Detroit, Michigan, has a bad rap in 2017, but it wasn’t always this way. Detroit was once the crown jewel of the midwest in terms of population and jobs and growth, challenging even mighty Chicago. After the Great Migration brought thousands of black families north looking for work, Detroit and its auto industry flourished in productivity, but under that new car smell was a dark underbelly of social unrest, exasperated by an unpopular war in Vietnam and the civil rights movement. Racism was alive and well in northern cities, and black families had to suffer for it, all so they could have their own slice of the American dream.
In the new Kathryn Bigelow film, Detroit, a tragic time in the motor city is re-enacted; a 1967 riot that tore the city apart, and one night in particular, at the Algiers Motel, that saw three young African-American men killed by the police who were sworn to protect them. Bigelow pulls no punches in detailing the events that are known facts, but the production takes some liberties to fill in some of the gray areas of that awful night in Motown.
Detroit stars John Boyega as Melvin Dismukes, a man working multiple jobs to make money, and one of those jobs is as a security guard. When the riots break out, Dismukes understands the tensions, and does whatever he can to keep both sides safe, even at risk to himself. On the flip side is officer Philip Krauss, played by Will Poulter. He’s a racist cop disgruntled as his city is torn apart by the unrest, and that anger changes him. He, along with his cop buddies, played by Ben O’Toole and Jack Reynor, shoot an unarmed black man in the back as he was fleeing, and the cops are now under investigation for murder. This sets the precedent of what is to come at the Algiers Motel.
Rising R&B singer Larry Reed (Algee Smith) and his friend, Fred Temple (Jacob Latimore), are prevented from performing by the riots and the curfew established in the neighborhood, so they decide to stay the night at the Algiers to get off the streets. They meet Carl Cooper (Jason Mitchell) and his friends, including two white girls, played by Hannah Murray and Kaitlyn Dever. The girls are friends with a war vet named Greene (Anthony Mackie), and as this group interacts in the motel, Cooper uses a starter’s pistol to playfully shoot at a group of National Guardsmen. This brings cops and soldiers alike to the motel to find the shooter, and sends the night into a spiral of racist hell.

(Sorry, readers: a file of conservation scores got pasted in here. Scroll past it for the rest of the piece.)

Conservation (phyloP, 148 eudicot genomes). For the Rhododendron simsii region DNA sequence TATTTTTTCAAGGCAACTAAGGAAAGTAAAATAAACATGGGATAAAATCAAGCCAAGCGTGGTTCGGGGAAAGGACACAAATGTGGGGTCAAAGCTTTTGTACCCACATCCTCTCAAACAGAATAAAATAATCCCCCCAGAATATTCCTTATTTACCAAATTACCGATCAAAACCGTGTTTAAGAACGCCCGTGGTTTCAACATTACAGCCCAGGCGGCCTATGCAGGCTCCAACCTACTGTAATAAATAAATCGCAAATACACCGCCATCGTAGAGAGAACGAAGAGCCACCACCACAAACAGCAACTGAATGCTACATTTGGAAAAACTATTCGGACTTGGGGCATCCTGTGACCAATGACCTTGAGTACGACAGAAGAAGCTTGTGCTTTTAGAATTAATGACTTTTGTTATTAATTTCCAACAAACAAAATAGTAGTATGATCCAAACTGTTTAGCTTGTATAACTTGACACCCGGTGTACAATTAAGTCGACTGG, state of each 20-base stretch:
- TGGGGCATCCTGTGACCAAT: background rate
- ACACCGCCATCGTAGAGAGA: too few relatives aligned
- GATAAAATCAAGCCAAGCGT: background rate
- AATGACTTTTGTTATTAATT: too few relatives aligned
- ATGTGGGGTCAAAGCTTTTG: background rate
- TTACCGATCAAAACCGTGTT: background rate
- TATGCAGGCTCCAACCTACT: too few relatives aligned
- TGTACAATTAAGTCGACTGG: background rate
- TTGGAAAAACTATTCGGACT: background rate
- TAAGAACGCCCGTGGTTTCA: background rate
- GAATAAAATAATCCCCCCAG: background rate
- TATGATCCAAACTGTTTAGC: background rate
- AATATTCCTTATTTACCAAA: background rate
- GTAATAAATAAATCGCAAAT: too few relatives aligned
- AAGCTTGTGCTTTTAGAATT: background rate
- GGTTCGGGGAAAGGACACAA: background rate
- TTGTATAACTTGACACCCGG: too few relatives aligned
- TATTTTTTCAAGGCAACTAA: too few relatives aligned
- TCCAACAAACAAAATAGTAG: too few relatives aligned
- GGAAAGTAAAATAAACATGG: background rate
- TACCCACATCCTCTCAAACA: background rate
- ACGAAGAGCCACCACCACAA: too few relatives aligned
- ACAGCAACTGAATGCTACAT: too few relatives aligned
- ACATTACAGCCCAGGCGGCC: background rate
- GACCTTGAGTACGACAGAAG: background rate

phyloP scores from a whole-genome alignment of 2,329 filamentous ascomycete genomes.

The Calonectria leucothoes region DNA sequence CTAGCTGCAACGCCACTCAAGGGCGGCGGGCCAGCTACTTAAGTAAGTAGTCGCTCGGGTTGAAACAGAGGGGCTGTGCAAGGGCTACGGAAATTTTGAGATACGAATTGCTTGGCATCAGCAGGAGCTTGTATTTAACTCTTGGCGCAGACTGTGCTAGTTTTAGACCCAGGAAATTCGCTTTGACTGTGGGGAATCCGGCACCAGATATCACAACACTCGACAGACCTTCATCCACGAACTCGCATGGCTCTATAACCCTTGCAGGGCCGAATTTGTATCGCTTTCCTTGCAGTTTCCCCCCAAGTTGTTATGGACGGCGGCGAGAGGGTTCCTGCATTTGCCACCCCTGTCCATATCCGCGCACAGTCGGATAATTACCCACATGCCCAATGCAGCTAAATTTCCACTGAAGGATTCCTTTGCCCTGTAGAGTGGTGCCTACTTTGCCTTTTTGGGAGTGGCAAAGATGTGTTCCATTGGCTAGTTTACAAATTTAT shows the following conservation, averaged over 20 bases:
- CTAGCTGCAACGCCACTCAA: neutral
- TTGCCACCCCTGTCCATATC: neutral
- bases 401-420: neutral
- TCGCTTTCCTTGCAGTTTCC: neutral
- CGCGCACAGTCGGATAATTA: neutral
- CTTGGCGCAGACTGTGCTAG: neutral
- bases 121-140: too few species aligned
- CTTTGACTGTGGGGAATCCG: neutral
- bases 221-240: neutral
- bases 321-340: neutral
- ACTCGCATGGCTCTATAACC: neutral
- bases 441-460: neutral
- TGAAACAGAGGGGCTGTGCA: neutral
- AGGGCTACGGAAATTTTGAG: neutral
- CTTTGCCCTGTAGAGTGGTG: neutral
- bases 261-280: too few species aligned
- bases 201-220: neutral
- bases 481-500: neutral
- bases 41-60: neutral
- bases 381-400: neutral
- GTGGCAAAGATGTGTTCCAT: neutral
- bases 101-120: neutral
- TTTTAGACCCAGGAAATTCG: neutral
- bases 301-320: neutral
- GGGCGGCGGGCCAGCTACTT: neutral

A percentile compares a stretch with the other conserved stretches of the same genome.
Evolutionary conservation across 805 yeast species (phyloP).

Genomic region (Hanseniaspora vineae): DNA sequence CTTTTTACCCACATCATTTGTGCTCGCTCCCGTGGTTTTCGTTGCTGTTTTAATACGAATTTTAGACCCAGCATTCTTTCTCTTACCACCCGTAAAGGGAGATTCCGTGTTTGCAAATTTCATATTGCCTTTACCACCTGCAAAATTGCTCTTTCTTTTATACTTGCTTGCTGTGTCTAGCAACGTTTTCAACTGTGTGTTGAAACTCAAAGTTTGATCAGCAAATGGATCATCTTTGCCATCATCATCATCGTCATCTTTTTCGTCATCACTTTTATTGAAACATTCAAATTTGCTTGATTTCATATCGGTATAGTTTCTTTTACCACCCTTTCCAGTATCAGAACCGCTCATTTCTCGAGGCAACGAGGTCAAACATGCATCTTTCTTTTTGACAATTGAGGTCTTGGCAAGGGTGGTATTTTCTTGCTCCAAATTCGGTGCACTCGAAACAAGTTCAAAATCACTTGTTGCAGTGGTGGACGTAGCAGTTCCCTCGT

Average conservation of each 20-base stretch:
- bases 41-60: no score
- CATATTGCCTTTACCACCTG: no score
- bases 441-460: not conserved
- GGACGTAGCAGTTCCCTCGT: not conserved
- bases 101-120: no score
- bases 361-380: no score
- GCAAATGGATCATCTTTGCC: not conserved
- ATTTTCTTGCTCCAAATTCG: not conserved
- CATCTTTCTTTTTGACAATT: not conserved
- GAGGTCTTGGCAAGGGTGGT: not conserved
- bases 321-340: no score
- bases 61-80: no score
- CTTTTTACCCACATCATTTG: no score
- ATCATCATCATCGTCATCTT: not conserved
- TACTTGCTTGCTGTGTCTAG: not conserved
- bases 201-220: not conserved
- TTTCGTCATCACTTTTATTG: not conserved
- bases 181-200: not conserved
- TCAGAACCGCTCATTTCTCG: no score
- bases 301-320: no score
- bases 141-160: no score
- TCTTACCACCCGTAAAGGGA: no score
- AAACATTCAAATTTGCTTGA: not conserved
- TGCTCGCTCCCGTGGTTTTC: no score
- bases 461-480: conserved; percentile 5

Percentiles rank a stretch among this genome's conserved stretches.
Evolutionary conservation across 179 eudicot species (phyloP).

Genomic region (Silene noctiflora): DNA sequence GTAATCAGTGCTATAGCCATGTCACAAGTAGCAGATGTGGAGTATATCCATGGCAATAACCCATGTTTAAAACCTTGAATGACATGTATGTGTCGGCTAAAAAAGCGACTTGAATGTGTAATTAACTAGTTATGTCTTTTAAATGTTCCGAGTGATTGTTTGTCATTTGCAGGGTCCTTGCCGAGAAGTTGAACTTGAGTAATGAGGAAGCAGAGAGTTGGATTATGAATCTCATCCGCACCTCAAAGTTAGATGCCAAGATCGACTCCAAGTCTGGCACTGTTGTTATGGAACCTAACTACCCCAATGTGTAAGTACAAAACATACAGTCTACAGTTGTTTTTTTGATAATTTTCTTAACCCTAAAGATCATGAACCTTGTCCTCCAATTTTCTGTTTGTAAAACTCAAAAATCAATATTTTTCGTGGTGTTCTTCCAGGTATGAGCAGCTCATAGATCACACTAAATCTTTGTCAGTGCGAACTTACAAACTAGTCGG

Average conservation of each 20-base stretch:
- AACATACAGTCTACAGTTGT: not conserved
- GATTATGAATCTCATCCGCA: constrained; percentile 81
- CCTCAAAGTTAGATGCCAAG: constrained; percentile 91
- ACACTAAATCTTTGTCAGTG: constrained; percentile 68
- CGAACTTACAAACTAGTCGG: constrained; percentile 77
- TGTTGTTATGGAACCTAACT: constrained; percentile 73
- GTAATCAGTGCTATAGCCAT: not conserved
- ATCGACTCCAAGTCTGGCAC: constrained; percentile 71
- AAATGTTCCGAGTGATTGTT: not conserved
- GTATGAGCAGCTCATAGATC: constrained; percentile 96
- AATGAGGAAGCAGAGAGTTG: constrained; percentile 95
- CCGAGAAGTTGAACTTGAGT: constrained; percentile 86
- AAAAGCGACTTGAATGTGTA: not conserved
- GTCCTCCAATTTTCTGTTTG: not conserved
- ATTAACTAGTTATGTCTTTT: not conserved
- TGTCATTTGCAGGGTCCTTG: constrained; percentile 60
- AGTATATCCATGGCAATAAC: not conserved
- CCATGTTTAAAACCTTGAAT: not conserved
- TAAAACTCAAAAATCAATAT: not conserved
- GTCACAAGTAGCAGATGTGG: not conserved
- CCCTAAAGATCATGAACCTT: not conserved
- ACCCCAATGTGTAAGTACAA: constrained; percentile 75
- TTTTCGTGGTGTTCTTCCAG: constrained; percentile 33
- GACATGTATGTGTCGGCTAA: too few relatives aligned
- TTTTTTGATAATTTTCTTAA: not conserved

Detroit’s script, by Mark Boal, starts strong by trying to show the how and why the riots started, which directly led to the events that transpired at the Algiers, but after that small amount of exposition, Detroit begins to stumble in its storytelling. Instead of Boal and Bigelow delving into the social causes of the murders at the Algiers, they choose to treat Detroit as a horror/exploitation film, with the white cops acting as the evil antagonists. It was almost as if they were intentionally trying to stoke emotion without any context. Filmgoers watch the news, we read news the internet, most are well-informed, and we are all aware that there is a frightening amount of police brutality, especially toward minorities. Watching these unspeakable crimes play out on screen is just another avenue of exploitation, without any resolve or recourse offered.
Is Detroit effective? Certainly. Audience members at my screening were crying as Bigelow presented the cold blooded murder of African-American men who were essentially doing nothing wrong. The follow up trial and consequences did nothing to alleviate that raw emotion, and Bigelow, who has always had issues with ending her stories, seemingly didn’t know when to say cut on the whole production.
I walked out of Detroit angry of the missed opportunity to use a major film to spark much needed conversation, and possibly enact change at the highest levels of our government. It could have easily inspired people to be the change and work together to try and end this cycle of inherent racism and rage. Instead, I was shown horror, sickening horror, purely for effect, and it was done almost gleefully. I was very torn about how to review this film. As a critic, I can say it’s an effective thriller, but as a human being, I can say that the film fails to do anything but stir up emotion and incite anger without offering any solutions. Detroit is a good film, but a missed opportunity. And that is inexcusable in the long term.
Detroit is rated R and is in theaters now.
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